Week 3 & 4: 14th July – 29th July

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Africa » Ghana » Volta » Aflao
July 31st 2012
Published: July 31st 2012
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One thing, amongst many, that I have enjoyed in Ghana is learning people’s names. I have met girls named ‘Patient’, ‘Wonder’, ‘Blessing’, ‘Comfort’ and my favourite, ‘Thank-God’. I have met boys named ‘Ebeneezer’, ‘Zerobabel’, ‘Godsway’ and my favourite, ‘Godknows’…. ‘Hi, what’s your name?’ ‘God knows’ – I just think that’s a great way to introduce yourself. Among the many people I have met, last week I met Nelson Mandela. Unfortunately, not the Nobel Prize winning granddad of the world, but a slightly overweight IT man from Aflao who came to fix the modem so I can update the blog again, yippee!

In the last few weeks there have been some surreal moments. We started with a crisis – the school exams were to start this week but our printer had broken down. Over the next few days, many men came, and many men failed, but one, Sampson, was able to find the problem – however, as soon as he started to put the machine back together again a mouse ran into it. They managed to get it out, much to its detriment, as later that night, the children told me they had cooked and eaten the mouse – apparently, it tastes like rabbit and is delicious – hmmm, yummy!

There was a ‘circle of life’ moment as at the end of week 3, the President’s office visited our region in celebration of his 68th birthday for which he was distributing ‘gifts’ to children’s homes in the region and they had chosen our school to be one of the hosts. So, on the Friday, after a long day of waiting for the officials (7 hours!), we received some money, foam mattresses, bags of rice and buckets…oh, and cake – definitely worth the 7 hour wait. Still, everyone was appreciative and the President seems to be popular, obviously important in election year. So, when just a few days later, I was sitting at a bar with David and he received a phone call informing him the President had died, there was shock and genuine sadness at the news. What direction will Ghana take now?

As well as a death, there was a birth. One of the neighbours gave birth in her home with the help of an elderly local lady on the Monday. On Friday, when I happened across her courtyard to play with her toddler, I notice her sitting in the doorway with her new born son. As well as being a beautiful sight, it was a very surprising one, as nobody actually knew she was pregnant, despite seeing her everyday! Like communities everywhere, there is gossip and secrets, and it seems this neighbour is quite often at the centre of it here so she is very secretive when she wants to be…pretty impressive with a pregnancy! Still, she let me take a photo, which is the only proof to her neighbours that there is a new addition in town.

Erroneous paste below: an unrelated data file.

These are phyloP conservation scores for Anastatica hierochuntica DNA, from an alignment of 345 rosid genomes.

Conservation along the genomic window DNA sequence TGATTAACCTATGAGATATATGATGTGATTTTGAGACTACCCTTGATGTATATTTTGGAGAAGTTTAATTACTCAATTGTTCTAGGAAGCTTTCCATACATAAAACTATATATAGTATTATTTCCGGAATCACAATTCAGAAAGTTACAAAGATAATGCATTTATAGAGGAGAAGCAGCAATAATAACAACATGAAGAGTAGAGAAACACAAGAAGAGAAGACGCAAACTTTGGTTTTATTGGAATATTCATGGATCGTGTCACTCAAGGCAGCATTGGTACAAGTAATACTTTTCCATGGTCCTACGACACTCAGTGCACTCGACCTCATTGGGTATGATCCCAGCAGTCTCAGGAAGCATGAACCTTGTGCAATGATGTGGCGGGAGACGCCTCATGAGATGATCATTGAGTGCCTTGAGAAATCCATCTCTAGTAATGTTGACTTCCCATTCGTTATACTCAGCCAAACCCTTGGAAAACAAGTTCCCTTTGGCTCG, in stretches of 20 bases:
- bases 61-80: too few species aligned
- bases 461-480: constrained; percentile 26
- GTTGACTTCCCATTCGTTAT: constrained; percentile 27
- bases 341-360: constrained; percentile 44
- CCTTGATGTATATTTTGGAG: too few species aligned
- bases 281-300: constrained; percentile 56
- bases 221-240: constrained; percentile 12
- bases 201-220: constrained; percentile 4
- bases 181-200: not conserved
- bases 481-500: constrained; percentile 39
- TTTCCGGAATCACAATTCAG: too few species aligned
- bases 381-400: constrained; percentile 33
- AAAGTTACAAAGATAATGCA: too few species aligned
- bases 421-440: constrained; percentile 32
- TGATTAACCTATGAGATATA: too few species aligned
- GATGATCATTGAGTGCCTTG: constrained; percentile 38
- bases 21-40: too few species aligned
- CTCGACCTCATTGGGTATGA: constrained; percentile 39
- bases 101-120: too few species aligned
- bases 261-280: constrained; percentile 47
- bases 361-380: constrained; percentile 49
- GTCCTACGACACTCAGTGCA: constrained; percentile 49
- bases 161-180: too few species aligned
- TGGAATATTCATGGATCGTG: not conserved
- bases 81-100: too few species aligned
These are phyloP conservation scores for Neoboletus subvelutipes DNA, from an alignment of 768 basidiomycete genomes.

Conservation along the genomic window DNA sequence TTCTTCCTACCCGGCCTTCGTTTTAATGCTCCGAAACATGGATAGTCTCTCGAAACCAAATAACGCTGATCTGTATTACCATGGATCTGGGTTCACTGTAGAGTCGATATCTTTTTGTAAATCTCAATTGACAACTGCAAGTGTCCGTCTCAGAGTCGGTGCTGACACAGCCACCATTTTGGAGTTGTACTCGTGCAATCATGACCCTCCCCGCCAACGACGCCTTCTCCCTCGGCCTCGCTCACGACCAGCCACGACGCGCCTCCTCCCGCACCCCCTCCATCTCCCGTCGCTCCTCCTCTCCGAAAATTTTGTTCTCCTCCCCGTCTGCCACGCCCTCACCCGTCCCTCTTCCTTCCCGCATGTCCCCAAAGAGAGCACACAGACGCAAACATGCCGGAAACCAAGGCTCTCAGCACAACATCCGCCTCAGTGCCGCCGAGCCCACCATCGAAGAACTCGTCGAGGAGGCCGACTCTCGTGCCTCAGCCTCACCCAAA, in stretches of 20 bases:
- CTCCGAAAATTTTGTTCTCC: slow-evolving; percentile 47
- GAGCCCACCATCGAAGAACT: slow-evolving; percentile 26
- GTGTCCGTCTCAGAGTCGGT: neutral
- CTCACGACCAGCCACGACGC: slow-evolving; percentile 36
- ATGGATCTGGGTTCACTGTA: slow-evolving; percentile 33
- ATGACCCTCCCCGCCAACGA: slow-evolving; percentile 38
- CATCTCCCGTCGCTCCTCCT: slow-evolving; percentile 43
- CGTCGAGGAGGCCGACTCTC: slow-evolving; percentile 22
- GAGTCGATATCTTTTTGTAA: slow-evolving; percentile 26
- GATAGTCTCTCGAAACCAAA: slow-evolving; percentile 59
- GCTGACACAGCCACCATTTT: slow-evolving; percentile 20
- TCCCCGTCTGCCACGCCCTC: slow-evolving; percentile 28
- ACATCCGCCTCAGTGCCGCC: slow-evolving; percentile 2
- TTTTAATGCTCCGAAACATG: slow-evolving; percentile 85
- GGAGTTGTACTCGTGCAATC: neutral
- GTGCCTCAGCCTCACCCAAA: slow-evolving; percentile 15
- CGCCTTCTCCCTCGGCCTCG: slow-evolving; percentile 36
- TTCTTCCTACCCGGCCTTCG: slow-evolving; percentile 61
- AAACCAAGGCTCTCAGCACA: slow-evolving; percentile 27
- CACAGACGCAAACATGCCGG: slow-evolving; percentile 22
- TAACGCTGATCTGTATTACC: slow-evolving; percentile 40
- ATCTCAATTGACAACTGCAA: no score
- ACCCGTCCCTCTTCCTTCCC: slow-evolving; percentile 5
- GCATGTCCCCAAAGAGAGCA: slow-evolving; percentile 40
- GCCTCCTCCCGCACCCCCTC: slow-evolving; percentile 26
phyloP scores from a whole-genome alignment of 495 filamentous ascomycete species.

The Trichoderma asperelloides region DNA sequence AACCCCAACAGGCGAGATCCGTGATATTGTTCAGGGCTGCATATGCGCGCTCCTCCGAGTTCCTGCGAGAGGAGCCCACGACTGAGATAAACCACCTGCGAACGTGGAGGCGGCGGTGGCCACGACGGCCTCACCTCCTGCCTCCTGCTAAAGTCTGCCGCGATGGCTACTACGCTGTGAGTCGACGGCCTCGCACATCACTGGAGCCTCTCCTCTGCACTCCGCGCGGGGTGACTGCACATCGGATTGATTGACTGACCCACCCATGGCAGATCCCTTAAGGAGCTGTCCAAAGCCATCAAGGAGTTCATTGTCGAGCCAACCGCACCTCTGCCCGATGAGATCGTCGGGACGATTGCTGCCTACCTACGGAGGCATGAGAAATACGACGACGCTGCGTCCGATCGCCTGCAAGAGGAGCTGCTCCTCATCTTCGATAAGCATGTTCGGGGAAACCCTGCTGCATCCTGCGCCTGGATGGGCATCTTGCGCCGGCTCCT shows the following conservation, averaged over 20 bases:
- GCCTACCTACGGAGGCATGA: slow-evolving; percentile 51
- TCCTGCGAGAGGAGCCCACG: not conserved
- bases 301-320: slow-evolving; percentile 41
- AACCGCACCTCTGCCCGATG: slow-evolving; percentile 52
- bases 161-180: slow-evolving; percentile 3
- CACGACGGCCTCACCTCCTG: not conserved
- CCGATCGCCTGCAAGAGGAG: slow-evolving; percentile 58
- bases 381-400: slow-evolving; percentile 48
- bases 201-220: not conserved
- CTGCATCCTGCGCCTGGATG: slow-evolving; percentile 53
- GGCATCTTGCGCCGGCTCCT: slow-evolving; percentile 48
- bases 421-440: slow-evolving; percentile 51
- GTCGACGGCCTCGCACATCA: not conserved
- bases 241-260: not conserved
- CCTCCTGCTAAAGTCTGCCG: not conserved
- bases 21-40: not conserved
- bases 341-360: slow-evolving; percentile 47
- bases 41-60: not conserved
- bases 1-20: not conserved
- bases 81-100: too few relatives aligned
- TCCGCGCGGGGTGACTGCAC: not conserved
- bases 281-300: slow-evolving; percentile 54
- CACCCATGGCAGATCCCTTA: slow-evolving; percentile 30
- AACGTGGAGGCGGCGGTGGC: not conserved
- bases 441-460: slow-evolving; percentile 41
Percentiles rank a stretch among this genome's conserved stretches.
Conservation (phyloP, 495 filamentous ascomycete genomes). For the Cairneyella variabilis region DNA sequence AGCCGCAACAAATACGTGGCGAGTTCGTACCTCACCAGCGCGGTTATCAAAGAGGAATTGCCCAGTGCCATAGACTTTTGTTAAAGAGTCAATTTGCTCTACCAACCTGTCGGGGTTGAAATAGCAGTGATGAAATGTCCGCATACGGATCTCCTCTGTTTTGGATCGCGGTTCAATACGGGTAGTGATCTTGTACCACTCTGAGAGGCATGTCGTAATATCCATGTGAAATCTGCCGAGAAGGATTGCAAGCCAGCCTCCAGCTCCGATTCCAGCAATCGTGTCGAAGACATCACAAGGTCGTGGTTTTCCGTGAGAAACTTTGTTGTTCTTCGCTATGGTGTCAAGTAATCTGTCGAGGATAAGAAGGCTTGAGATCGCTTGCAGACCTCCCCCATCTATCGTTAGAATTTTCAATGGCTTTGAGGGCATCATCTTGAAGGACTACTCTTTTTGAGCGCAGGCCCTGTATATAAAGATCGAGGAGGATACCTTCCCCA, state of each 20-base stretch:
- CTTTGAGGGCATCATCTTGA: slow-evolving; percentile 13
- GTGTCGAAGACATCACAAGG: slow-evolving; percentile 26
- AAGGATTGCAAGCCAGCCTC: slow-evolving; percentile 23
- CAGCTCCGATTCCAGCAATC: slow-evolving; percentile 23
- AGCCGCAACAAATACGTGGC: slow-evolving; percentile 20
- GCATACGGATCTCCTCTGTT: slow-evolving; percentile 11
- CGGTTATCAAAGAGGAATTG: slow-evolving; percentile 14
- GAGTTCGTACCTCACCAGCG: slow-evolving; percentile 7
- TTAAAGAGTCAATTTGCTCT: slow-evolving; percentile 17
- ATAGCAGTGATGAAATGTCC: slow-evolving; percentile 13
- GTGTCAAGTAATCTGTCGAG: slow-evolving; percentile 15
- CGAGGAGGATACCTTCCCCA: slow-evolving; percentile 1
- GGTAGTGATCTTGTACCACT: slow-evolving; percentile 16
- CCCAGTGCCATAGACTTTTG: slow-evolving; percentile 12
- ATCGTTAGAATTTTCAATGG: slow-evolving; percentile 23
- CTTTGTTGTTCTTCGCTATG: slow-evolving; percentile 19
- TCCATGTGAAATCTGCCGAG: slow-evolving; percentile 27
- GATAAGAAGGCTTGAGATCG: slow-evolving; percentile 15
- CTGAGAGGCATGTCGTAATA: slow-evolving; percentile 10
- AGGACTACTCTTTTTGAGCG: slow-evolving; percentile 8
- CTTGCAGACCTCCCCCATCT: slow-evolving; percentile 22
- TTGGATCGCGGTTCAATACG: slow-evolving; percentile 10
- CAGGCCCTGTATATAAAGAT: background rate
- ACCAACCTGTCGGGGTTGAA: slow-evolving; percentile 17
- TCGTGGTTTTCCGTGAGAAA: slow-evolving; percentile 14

Intermingled with births, deaths and mouse-kebabs, I have managed to do some work. We’ve developed some new easier and more informative recording procedures and started to work on a finance manual. We have moved further in setting a budget for next year and a cash-flow forecast. David has held a meeting with the children at the home so they are more aware of the financial situation and that some sacrifices will be needed. Unfortunately, one of the sacrifices will be the foam mattresses from the President which David suggests they should sell to raise some money for the summer when there is extra pressure on finances as there are no school fees to support them, but with the intention of buying new ones when there is more money again. This reminds me, a few weeks ago I was doing a letter writing exercise with two of the children, Peace and Sylva who were writing to my friend’s daughter as a penpal. I asked them to write things they liked. They told me they like foam mattresses and pillows (kids these days!). It’s a shame but at the same time this meeting is about David taking action, prioritising and making decisions which aren’t easy. As tempting as it is to offer money and offer to do fundraising back in the UK, they need a sustainable way forward. Though they will receive cash injections through donations, sometimes with restrictions, sometimes without, David’s main concern is to get the children’s home to be standing on its own feet. Though money from selling the foam mattresses may be minor and a short-term solution, and who knows, may be they will not have to sell them, but it is the gesture itself which is significant.

Week 5, my final week, beckons….


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